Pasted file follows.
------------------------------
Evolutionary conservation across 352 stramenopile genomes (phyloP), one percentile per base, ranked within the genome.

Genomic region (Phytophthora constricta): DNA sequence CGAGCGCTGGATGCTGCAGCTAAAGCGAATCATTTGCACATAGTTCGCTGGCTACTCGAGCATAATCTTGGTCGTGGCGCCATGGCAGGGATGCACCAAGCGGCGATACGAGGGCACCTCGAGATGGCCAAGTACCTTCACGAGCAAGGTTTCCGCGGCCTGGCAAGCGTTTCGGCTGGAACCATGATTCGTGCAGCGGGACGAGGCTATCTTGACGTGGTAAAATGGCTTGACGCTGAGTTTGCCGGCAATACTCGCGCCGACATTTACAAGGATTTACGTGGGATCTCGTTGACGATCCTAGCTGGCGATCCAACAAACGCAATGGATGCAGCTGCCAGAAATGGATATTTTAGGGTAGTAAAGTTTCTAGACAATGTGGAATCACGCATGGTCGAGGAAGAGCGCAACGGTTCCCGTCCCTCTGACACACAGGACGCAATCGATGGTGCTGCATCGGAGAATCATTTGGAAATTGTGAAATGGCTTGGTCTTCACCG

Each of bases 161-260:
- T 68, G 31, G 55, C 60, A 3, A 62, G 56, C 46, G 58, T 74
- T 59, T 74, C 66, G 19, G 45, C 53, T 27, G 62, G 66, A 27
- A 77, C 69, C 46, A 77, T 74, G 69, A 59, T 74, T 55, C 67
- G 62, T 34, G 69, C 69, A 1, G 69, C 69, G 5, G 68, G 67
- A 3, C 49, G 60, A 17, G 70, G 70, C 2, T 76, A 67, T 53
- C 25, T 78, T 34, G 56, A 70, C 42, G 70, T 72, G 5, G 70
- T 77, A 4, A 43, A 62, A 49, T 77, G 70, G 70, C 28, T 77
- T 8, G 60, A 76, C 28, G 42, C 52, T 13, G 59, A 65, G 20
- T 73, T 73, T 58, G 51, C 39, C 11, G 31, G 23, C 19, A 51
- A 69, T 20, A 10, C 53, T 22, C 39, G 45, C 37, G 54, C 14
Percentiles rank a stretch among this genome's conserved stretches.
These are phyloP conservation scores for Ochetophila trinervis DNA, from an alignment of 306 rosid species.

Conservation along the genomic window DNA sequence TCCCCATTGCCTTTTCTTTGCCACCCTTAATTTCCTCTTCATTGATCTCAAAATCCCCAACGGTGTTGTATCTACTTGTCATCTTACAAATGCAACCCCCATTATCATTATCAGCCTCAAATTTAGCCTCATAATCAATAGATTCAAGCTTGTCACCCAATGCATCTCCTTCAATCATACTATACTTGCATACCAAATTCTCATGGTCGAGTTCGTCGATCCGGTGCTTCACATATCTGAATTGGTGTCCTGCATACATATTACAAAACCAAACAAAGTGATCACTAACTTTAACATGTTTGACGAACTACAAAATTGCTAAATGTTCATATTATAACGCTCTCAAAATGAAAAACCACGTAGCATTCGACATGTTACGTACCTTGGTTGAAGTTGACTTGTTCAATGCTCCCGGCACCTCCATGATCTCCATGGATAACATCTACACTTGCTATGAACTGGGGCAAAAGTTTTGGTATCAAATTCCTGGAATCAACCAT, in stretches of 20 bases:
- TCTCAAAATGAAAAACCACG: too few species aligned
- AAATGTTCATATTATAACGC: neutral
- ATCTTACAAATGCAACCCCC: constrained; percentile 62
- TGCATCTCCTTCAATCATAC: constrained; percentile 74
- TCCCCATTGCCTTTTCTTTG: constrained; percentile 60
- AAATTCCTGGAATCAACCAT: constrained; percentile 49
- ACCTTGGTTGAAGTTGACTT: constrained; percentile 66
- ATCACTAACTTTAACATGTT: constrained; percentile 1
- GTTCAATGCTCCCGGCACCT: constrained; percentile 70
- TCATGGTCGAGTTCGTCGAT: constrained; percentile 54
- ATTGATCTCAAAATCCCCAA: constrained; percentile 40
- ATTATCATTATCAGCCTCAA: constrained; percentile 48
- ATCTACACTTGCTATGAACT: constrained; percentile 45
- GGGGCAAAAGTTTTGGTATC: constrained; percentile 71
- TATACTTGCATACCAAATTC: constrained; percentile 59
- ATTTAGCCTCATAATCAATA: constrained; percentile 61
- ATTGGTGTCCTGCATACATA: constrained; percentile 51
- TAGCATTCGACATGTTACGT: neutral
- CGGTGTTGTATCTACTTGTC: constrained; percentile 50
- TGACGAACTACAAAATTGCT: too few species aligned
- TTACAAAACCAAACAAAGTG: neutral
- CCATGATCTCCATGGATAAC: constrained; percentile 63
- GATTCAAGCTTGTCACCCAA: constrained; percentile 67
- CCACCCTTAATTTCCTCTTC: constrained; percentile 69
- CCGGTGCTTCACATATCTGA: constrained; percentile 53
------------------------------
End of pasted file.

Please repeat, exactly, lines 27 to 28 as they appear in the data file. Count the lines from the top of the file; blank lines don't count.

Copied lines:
- ATTGATCTCAAAATCCCCAA: constrained; percentile 40
- ATTATCATTATCAGCCTCAA: constrained; percentile 48